If you look for a truly small-town feel, the one that really stands out is Lucca. With its Renaissance bulwarks that surround the town on all sides, Lucca is made for walking. The town centre is great – Via Fillungo, the main shopping street has a great diversity of brands, and there are many boutiques selling hand-made leather goods. Piazza dell Anfiteatro is where you can find all the high-quality restaurants and cafes with outdoor seating – the best place for people-watching and a glass of wine.
Thank you very much, Ola!
Thank you for suggesting Lucca as we are looking for a small-town feel. Do you have one or two more suggestions as we would like to explore several small towns?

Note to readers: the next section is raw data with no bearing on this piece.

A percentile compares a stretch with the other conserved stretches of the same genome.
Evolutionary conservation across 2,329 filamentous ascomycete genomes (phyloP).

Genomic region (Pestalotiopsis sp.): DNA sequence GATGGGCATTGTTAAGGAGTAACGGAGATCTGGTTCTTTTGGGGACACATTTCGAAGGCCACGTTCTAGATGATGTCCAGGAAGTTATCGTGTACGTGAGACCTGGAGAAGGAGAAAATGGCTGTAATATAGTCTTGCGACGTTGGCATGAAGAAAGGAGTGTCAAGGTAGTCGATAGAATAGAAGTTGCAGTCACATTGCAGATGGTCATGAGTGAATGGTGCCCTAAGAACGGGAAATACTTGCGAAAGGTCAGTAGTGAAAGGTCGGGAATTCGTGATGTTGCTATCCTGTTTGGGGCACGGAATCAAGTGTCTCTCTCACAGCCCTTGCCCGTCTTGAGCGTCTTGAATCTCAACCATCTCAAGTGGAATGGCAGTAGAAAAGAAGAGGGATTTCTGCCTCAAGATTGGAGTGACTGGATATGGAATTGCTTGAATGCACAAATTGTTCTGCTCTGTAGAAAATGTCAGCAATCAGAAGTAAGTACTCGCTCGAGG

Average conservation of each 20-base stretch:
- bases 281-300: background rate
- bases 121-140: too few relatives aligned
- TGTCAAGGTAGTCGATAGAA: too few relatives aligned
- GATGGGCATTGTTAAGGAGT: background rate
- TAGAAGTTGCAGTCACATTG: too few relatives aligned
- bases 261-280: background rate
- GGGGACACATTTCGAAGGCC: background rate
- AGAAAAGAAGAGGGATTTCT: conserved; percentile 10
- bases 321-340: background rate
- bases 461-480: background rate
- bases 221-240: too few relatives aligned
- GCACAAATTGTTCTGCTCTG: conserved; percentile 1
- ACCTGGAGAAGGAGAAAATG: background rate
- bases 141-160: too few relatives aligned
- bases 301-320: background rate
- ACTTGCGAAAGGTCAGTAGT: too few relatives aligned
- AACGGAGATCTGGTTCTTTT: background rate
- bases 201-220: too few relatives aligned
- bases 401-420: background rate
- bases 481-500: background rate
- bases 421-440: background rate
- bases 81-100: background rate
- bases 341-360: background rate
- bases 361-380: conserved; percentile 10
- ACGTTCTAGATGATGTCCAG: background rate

Hope all is well,
Good morning Team,
I wonder if you could advise. I have a friend whom owns a villa in Tuscany and due to the recent floods and mud slides she has had problems with the water to her villa, i.e no water, water that is dark brown in colour etc. She has already had her 20,000 water tank emptied and cleaned but still the problem exists.
Is there a board/company that services these problems as I have seen that there have problems in the past in Tuscany due to flooding, mud slides etc. over the years.
I would really appreciate your help/advice. If you have any reliable contacts or companies that can do a thorough inspection of the problem and know how to fix it, it would be most welcomed. She is at her wits end and doesn’t know where to turn to as she rents the property and lives abroad.
So I am trying to help her as much as I can.
Thank you in advance.